Japan. While the U.S. and the Russkies were busy expending their resources on an arms race, the tiny island nation was free to expand its economy.
Who won the console wars among Nintendo, Sony and Microsoft?
Apple. While the Big Three console makers were busy fighting each other, the tech giant came along and inadvertently changed the paradigm: from expensive games that play on a system you hook up to your television, to cheap mobile games.
|The big ones:|
|» "Darksiders II" (360, PS3, PC, Wii U) Aug. 14|
|» "Far Cry 3" (PS3, 360, PC) Sept. 4|
|» "Dishonored" (360, PS3, PC) Oct. 9|
|» "Assassin's Creed III" (360, PS3, PC, Wii U) Oct. 30|
|» "Halo 4" (360) Nov. 6|
|» "Call of Duty: Black Ops II" (360, PS3) Nov. 13|
|» "Nike+ Kinect Training" (360) Holiday|
|» "Wonderbook: Book of Magic" (PS3) Holiday|
|» "Pikmin 3" (Wii U) Holiday|
|» "NintendoLand" (WiiU) Holiday|
|» "New Super Mario Bros. U" (Wii U) Holiday|
|» "Scribblenauts Unlimited" (WiiU, 3DS) Holiday|
|» "LEGO City Undercover" (WiiU) Holiday|
|» "Dead Space 3" (360, PS3, PC) February|
|» "Tomb Raider" (360, PS3, PC) March 5|
|» "God of War: Ascension" (PS3) March 12|
|» "Tom Clancy's Splinter Cell: Blacklist" (360, PS3, PC) Spring|
|» "Beyond: Two Souls" (PS3) Spring|
|» "Crysis 3" (360, PS3, PC) Spring|
|» "The Last of Us" (PS3) TBA|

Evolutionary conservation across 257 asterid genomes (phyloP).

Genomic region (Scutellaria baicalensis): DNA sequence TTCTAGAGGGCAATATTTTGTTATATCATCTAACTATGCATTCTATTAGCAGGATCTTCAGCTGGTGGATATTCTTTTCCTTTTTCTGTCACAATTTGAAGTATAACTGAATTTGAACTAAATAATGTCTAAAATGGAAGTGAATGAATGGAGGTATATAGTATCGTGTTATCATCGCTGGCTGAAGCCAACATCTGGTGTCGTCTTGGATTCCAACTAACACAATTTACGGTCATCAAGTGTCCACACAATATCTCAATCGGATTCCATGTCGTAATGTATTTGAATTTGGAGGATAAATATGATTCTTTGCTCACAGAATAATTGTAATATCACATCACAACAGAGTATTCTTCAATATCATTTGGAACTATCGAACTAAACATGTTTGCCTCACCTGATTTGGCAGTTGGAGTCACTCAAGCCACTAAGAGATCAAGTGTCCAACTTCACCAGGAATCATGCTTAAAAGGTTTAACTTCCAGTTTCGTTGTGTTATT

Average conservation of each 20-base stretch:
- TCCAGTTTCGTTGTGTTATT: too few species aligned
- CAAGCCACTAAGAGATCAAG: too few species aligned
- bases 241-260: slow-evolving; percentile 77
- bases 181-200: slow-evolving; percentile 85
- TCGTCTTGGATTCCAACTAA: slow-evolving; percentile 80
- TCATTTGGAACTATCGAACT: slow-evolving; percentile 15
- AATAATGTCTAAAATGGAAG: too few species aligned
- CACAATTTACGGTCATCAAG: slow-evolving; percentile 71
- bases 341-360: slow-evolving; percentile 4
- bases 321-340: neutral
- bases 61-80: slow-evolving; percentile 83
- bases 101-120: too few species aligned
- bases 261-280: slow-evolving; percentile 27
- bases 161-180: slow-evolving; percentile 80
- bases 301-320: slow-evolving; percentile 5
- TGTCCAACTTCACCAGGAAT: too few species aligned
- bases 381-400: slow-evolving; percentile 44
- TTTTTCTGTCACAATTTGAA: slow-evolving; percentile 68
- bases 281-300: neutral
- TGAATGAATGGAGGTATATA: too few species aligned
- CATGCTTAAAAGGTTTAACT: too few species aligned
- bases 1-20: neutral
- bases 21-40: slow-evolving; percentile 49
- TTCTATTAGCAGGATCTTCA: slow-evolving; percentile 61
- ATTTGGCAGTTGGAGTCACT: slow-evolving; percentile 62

The old guard struck back last week in Los Angeles, using the biggest event in gaming, the Electronic Entertainment Expo, or E3, to prove they're still relevant in the age of "Angry Birds."
Nintendo goes tablet with the Wii U
Nintendo remade the gaming landscape six years ago with the launch of the Wii, whose motion controls attracted enough casual consumers to make it the best-selling system on the market.
The Big N hopes to redefine gaming again with the Wii U, a home system centered around something called the GamePad, a cross between a tablet and a game controller. The GamePad, like a tablet, has a touchscreen in the middle, but it's ringed by the standard arrangement of buttons and joysticks that define the modern controller.
The GamePad lets you transfer games from the TV entirely to the controller, in case somebody in your house needs the TV to watch the big game. It also opens up new possibilities in multiplayer gaming. In "New Super Mario Bros. U," for instance, one person could control Mario while looking at the TV, while a second player, looking at a GamePad, uses the touchscreen to insert helpful items into the game world.
For the Wii U, Nintendo will develop in-house updates to series from "Wii Fit" and "Pikmin." Even more importantly, the Wii U will arrive in stores this holiday season with lots of support from outside companies. From TT Fusion comes "LEGO City Undercover," which looks like a "Grand Theft Auto" for the whole family, believe it or not. And then Nintendo made the most exciting game announcement of E3, a Wii U version of "Scribblenauts," the sandbox-style game that fires the imagination like no other.
Three questions about the Wii U remain, speaking to potential pitfalls for the upcoming system:
1. We know the GamePad will be compatible with Netflix, Hulu Plus, Amazon Video and YouTube, but will it enable traditional apps? That is, can we play "Angry Birds"?
2. How much will it cost?